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Tribal Experience Papua New Guinea

Experiences

The Bare Bones of Papua New Guinea

Papua New Guinea is one of the world’s most remote locations and comprises a huge diversity of undiscovered landscapes and species from expansive forests, live volcanoes, and varied underwater topography. Home to around 312 different tribes, Papua New Guinea offers rich and fascinating cultural traditions to explore.

When to go:
May – October

Take a helicopter to Aseki, a fringe highland region totally detached from the modern world. Here you’ll be dropped off, climbing through the jungle to see the smoked corpses of Aseki assembled in bamboo shrines. Smeared with red clay, they are in various stages of decomposition, with parched sections of skin and muscle clinging to their skeletons. Learn the remarkable history of this elaborate smoking and mummification process.

Dive in the magical waters off East New Britain, home to a plethora of pelagic life. Swim with a pod of around 200 bottlenose dolphins in the blue waters of Blanche Bay, and then climb the active volcano, Mount Tavurvur, which has stained the surrounding water different shades of yellows and oranges. End your day with a sensational performance from the explosive dancing, flames, and energies of the unforgettable Baining’s Fire Dancers.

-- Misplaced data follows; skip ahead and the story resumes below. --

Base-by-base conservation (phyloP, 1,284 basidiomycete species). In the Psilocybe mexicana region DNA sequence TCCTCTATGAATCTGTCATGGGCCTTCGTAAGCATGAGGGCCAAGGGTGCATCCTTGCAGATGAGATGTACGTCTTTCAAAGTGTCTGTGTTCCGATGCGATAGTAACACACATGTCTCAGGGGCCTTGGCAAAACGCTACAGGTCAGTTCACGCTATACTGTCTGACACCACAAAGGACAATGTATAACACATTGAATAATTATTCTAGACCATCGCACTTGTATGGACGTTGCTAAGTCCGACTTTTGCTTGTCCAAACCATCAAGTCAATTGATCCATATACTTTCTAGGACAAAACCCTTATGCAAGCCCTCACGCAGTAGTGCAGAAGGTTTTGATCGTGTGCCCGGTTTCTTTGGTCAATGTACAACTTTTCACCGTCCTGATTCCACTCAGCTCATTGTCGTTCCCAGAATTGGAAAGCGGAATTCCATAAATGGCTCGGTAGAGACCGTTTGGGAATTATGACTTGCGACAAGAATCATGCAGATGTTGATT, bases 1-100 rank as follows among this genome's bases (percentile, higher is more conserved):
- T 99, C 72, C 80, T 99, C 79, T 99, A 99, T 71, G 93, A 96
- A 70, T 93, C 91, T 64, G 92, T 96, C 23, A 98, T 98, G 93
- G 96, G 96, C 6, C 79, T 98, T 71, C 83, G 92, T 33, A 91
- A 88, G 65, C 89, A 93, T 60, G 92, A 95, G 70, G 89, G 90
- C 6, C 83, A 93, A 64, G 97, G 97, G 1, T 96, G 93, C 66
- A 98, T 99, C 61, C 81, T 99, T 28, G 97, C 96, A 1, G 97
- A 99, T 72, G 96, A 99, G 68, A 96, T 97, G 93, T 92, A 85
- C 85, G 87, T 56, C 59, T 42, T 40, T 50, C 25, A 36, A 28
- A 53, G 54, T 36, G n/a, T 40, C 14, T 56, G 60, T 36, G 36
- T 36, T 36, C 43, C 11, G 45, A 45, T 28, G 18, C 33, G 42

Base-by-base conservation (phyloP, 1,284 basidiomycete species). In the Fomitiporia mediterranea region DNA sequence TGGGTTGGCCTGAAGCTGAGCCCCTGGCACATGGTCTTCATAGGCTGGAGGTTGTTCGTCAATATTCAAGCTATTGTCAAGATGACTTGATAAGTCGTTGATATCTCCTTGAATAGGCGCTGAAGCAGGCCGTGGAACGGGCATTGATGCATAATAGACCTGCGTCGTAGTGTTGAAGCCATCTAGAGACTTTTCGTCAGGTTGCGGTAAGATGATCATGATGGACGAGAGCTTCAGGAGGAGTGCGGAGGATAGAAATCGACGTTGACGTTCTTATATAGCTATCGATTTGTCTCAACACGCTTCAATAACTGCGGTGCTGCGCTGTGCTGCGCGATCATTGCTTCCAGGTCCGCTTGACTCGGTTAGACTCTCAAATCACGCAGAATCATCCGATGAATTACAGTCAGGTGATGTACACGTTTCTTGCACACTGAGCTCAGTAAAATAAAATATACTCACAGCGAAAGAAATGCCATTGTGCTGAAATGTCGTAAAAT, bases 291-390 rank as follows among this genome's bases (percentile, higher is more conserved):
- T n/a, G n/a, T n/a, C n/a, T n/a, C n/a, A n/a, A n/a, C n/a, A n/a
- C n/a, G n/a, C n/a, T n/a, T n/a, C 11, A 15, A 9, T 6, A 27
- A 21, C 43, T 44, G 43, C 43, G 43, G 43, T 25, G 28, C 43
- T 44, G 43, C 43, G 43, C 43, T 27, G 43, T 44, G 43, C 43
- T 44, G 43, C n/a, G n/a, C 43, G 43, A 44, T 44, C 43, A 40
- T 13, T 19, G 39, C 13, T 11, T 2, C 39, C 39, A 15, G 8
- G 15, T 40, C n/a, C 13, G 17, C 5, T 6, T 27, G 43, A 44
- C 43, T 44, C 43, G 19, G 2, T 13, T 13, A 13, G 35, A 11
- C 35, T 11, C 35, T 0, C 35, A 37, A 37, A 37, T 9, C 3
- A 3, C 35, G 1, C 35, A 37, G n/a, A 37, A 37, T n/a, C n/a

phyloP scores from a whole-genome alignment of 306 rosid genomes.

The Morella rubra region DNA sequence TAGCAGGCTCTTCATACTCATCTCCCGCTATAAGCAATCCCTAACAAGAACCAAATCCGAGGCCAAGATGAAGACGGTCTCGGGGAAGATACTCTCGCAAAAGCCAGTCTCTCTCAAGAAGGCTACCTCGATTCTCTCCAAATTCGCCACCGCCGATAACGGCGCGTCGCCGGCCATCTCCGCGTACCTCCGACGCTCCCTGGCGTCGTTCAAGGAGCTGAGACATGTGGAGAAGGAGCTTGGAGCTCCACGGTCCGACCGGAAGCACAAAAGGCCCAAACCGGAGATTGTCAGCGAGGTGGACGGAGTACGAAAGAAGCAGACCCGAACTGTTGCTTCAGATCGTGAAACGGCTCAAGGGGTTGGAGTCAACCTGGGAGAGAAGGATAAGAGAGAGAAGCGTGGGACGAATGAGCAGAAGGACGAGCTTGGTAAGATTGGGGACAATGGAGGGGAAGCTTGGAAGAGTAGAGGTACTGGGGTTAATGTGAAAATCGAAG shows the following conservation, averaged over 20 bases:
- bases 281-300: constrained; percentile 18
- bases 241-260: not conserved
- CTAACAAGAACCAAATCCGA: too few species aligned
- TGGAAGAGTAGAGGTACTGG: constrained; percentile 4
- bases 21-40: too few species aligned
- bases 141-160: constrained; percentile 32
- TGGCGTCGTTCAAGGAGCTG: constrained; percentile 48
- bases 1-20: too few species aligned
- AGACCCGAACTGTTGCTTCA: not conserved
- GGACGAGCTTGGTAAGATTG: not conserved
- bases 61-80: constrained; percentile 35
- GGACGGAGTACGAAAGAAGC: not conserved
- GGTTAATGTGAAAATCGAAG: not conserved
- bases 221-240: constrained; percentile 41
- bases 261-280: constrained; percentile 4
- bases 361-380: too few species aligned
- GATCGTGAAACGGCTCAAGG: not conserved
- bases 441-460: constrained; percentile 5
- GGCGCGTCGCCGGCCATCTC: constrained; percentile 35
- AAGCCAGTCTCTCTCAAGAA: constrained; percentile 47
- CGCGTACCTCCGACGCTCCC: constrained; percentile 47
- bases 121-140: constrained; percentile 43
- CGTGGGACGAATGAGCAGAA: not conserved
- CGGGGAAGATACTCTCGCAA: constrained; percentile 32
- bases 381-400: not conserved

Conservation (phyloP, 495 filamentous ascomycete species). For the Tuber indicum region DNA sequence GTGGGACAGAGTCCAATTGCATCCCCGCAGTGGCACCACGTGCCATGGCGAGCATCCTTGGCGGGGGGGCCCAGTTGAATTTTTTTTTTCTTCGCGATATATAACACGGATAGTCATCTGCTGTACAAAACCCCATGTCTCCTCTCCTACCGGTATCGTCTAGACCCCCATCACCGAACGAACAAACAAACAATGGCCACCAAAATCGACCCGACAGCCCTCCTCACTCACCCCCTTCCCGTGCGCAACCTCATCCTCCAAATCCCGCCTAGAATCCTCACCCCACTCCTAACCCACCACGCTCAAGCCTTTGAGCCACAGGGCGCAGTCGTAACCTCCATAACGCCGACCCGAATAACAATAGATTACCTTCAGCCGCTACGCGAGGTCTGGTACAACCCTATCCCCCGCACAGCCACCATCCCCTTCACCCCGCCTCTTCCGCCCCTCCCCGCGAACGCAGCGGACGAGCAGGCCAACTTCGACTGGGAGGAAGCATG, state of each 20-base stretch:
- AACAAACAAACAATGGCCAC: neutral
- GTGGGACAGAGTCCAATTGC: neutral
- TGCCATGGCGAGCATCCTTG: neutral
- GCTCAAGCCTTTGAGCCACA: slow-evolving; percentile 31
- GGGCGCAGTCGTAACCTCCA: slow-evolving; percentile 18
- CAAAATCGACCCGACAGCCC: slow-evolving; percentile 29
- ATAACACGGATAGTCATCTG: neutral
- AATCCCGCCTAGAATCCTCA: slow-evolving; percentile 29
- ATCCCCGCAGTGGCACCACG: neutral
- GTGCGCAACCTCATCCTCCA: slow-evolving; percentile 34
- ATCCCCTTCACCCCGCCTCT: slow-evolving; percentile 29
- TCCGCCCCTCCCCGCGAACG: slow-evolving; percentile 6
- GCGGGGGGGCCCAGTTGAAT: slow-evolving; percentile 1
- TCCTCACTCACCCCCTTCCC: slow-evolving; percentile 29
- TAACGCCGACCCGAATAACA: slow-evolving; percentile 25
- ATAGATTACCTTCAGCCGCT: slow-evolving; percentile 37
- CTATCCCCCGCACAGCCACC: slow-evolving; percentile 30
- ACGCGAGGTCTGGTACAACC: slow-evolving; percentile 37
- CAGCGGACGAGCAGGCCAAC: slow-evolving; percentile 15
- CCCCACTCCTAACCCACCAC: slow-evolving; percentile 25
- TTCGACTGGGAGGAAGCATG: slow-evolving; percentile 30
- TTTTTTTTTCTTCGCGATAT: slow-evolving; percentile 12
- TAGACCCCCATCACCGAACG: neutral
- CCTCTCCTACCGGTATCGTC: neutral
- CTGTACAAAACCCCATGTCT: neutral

Travel upstream on the Sepik River by traditional dugout canoes, meandering your way through lush greenery in gentle twists and turns. Spend time with the Crocodile Men, a tribal community who live along the Sepik River. With crocodiles as their totem animal, see the men whose backs and shoulders have been cut and scarred so as to resemble a crocodile’s skin, a sign of honour amongst the community.

Trek through the thick jungle in the remote mountains of the Southern Highlands to reach the homes of the Huli Wigmen, a tribe synonymous with Papa New Guinea. Adorned in elaborative, decorative woven wigs, grass skirts, and yellow-painted faces, the Huli Wigmen are resolutely traditional in their customs, practices, and lifestyle. Immerse yourself fully in their culture, as you learn the traditional art of hunting with bow and arrows and prepare meals as the Huli have for thousands of years. Sleep in kunai grass houses and spend a night in a remote, jungle hunting camp, a humbling and fascinating experience.

End your trip along the coast of Milne Bay, the perfect location to try your skills at game fishing in the abundant waters, home to yellowfish tuna, wahoo, and barracuda. For dinner, delight in the flavours of your fresh catches, prepared by your private chef. Discover the remnants of the region’s WWII relics and wrecks, both on land and underwater. Visit the Skull Cave, where the skulls of village ancestors remain in place from ancient burial rituals. Reachable through dense bush leading to the underground cave, this is an eerie, yet intriguing experience as you discover a captivating history and culture.